The Mad Girl, a review by Amy

posted in: Amy | 0

The Mad Girl
Andrew Colvin
342 pages
Amazon Publishing

This post contains affiliate links. We earn a small commission if you purchase the book through this link.

The Mad Girl is a dark psychological thriller that explores the impact of trauma and abuse.

We meet Cee shortly after the deaths of her father and brother. Traumatized by years of abuse at her father’s hands, Cee believes her hatred caused the tragic accident. Buried in guilt, Cee seeks solace from her faith and her local priest. What follows is a path of destruction and depravity at the hands of the very person from whom she seeks guidance and forgiveness.

We see abuse and trauma change Cee. Her desire for justice becomes carnal. I greatly empathized with her plight. The ideology of right and wrong takes center stage as Cee’s decisions, dictated by poor mental health, turn more sinister. Her moral code becomes corrupted.

This story begs two key questions:
-When helpers become abusers and push you towards wrongdoing, who is ultimately at fault?
-Is justice at any cost really justice at all?

In this debut, Colvin creates a good working premise that intrigued me and gave me much to ponder. While the characters are largely unlikable, they are intricately created. Many dangling plot lines are placed throughout the story. In some cases, these created puzzles to keep the mystery in play. However, in many other cases, they muddled the storyline and took away from the mystery. The potential twist at the end could’ve created a riveting conclusion, but it didn’t quite have the foundation upon which to be well executed.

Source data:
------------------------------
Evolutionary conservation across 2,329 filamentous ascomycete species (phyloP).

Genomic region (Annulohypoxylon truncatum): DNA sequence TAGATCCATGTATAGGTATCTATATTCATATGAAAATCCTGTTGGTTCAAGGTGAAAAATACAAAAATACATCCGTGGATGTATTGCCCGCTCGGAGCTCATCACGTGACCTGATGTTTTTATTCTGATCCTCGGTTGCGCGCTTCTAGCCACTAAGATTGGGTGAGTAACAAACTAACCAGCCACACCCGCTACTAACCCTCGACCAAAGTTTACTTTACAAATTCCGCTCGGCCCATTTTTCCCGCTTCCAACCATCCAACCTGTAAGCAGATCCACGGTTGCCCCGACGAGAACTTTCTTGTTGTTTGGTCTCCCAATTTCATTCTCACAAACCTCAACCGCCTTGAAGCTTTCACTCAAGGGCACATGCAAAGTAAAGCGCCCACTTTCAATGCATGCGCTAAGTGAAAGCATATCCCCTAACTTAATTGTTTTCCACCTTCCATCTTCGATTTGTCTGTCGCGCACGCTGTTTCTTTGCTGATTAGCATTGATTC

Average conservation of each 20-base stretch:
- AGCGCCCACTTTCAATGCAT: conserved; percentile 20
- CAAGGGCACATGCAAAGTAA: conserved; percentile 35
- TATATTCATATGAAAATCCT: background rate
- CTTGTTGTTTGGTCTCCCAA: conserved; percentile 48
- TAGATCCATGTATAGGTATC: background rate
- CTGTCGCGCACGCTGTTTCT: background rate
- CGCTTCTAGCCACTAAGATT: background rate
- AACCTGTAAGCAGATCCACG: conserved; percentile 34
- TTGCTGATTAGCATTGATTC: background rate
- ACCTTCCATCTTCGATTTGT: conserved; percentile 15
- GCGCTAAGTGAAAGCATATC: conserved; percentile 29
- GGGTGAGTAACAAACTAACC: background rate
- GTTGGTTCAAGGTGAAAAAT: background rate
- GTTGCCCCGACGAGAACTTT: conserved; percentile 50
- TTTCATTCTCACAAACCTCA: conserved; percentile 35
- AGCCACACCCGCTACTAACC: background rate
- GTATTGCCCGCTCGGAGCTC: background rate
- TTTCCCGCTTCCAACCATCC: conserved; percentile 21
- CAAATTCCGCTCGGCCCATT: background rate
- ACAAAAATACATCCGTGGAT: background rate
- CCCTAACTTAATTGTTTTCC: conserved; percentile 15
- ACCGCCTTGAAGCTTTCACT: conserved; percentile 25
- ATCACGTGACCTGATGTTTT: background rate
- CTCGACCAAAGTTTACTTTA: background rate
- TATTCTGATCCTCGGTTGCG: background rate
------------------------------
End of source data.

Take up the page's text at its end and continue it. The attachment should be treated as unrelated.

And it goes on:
This story places an important spotlight on the horrors of abuse and the way trauma effects mental health. Unfortunately, this book only looks at the negative ramifications and offers no healthy solutions.

Upon finishing this book, I asked myself: Whose words give you strength and confidence? And are they worthy of such?

*There are many, necessary content warnings for this book.

Thank you to Andrew Colvin for the opportunity to read and review this book.

Sharing is caring!